The Federal Reserve got quite a bit of bang for its buck out of its announcement
to buy up to $500 billion worth of Mortgage Backed Securities and up to $100 billion of debt issued by Fannie Mae and Freddie Mac. According to the Mortgage Bankers Association, we just saw the single-biggest weekly rise in applications in the history of the group's index, which dates back to 1990.
The overall index shot up 112% to 857.7 from 404.40 (chart above). The refinance index soared 203.3% to 3802.80 from 1254, while the purchase index climbed a more modest 38% to 361.1 from 261.60. The average rate on a 30-year mortgage, according to the MBA, fell to 5.47% in the week of November 28 from 5.98% a week earlier. That was the lowest since June 2005.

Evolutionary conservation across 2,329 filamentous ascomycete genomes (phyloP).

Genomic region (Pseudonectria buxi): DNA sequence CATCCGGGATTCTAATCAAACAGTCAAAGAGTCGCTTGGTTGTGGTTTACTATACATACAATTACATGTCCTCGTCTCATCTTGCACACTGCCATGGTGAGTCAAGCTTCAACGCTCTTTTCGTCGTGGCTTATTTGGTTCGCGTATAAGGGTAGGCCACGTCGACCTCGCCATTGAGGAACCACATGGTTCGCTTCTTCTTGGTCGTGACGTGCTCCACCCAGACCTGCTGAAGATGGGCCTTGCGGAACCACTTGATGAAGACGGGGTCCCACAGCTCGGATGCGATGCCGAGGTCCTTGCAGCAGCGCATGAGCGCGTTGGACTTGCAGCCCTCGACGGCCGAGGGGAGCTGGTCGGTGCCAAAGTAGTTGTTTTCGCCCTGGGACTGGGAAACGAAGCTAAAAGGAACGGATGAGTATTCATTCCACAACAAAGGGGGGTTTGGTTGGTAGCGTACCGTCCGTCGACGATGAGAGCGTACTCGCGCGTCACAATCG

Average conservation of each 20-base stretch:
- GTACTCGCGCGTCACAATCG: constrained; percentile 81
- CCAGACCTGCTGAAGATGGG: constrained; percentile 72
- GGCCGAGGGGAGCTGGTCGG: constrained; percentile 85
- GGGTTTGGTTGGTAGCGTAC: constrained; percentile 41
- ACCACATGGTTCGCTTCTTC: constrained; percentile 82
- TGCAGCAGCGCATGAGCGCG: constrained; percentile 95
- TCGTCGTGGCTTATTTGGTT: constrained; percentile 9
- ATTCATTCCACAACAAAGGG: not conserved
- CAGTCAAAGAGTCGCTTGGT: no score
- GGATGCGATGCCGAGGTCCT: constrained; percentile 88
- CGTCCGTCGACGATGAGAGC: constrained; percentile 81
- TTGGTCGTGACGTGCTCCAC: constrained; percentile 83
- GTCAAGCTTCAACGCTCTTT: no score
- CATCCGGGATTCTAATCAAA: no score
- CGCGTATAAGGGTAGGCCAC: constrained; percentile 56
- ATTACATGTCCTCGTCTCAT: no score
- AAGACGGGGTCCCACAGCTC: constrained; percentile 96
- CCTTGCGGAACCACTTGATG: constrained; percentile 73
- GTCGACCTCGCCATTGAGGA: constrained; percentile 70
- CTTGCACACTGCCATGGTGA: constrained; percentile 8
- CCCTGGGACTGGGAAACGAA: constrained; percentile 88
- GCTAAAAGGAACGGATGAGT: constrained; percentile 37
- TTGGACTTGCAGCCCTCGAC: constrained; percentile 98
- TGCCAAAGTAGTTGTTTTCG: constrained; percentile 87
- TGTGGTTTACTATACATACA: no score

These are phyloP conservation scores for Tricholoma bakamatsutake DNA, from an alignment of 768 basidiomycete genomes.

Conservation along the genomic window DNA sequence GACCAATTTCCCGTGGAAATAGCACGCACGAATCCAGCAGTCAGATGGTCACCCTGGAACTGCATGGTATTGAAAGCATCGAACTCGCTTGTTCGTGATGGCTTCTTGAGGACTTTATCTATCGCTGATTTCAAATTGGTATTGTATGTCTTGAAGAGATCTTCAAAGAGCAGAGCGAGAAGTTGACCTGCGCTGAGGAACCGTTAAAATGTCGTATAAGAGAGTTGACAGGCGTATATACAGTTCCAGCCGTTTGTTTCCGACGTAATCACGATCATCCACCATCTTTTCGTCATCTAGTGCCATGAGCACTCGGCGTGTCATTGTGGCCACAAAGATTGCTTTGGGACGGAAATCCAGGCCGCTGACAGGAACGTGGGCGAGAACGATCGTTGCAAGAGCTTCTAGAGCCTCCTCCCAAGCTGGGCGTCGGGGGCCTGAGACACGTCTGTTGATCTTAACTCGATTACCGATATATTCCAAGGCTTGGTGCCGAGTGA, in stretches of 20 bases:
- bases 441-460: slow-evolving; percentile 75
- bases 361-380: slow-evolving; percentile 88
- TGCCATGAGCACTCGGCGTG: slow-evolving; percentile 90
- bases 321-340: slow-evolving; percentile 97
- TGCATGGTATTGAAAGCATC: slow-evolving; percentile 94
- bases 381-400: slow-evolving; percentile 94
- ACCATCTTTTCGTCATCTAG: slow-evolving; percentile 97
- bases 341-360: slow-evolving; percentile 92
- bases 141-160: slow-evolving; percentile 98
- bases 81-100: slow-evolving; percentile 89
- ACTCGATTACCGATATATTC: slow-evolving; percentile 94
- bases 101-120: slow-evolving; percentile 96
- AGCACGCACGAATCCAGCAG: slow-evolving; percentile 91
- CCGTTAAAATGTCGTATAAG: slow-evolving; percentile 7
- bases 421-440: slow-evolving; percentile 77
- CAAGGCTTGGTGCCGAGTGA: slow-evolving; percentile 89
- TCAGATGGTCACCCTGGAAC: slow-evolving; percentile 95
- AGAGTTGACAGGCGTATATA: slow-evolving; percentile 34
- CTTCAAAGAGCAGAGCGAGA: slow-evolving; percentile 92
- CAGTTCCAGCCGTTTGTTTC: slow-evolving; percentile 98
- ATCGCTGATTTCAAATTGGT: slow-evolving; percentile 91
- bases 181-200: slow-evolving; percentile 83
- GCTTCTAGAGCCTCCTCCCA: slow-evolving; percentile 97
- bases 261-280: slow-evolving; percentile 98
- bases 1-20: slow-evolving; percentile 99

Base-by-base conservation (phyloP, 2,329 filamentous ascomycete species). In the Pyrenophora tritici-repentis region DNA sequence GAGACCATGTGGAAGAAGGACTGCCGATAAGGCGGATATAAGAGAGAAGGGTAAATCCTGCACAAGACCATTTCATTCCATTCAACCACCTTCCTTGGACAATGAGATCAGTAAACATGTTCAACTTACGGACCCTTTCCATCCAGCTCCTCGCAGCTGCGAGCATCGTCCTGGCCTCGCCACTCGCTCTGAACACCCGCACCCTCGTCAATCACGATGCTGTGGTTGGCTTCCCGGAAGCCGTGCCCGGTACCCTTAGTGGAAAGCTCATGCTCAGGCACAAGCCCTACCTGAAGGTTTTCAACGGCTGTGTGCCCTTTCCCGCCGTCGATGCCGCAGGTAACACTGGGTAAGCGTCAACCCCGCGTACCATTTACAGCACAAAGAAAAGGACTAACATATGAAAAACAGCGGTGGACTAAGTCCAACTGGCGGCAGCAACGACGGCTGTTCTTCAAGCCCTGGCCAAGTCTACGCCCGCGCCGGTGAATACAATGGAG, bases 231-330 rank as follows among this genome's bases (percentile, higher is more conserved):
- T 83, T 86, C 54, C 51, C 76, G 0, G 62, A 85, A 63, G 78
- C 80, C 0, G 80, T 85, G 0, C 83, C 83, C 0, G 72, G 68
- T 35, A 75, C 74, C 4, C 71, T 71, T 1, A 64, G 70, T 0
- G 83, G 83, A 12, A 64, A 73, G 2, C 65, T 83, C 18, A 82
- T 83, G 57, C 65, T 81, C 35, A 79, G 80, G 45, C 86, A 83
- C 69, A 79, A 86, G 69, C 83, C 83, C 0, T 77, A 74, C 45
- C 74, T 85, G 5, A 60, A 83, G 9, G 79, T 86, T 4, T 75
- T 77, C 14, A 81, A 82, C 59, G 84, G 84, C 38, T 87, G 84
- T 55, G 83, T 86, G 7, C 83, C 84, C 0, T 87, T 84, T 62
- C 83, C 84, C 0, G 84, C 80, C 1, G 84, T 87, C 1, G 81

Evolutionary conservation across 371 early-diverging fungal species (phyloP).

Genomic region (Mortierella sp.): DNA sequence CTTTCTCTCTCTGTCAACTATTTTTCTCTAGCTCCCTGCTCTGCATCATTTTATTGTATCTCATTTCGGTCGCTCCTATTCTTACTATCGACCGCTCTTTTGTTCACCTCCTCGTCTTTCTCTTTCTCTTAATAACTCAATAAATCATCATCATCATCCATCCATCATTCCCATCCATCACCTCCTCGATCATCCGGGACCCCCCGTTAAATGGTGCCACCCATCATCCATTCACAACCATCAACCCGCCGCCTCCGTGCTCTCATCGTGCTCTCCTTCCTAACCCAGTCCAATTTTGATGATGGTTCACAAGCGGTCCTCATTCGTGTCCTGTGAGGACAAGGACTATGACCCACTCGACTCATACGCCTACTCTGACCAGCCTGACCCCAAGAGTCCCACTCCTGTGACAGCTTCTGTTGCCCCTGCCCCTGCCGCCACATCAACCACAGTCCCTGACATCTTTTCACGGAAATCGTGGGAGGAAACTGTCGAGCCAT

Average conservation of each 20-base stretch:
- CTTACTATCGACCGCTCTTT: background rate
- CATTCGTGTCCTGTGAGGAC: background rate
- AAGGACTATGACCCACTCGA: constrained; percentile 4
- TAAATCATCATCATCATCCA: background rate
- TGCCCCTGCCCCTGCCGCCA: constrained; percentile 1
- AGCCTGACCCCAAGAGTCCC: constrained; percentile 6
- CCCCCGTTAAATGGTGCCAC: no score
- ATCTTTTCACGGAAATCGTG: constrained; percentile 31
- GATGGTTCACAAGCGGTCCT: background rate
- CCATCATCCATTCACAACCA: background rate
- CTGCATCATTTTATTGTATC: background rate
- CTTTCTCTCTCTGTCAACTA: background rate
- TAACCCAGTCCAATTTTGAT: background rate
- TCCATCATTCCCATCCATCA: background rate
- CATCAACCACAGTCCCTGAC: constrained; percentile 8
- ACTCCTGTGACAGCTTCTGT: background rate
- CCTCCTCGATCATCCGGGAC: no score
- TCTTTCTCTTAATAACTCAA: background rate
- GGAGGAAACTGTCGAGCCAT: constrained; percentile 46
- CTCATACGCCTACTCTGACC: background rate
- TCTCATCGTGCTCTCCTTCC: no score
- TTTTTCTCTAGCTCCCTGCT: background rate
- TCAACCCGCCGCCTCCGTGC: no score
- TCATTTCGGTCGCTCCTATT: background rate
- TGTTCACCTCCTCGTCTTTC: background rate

In simple terms, the Fed gave mortgage holders and home shoppers an early Christmas gift. But let's qualify the data a bit here. Conversion rates (submitted applications that actually turn into closed loans) are lower today because qualifying standards are tighter. Many borrowers who apply for loans will also likely find they don't have the equity to refinance, given the decline in home prices. And as long as unemployment is climbing and the economy is weakening, the impact on the home PURCHASE market should be much more muted than the impact on the REFINANCE market. Indeed, purchase applications rose at a relatively modest pace compared with refinance apps.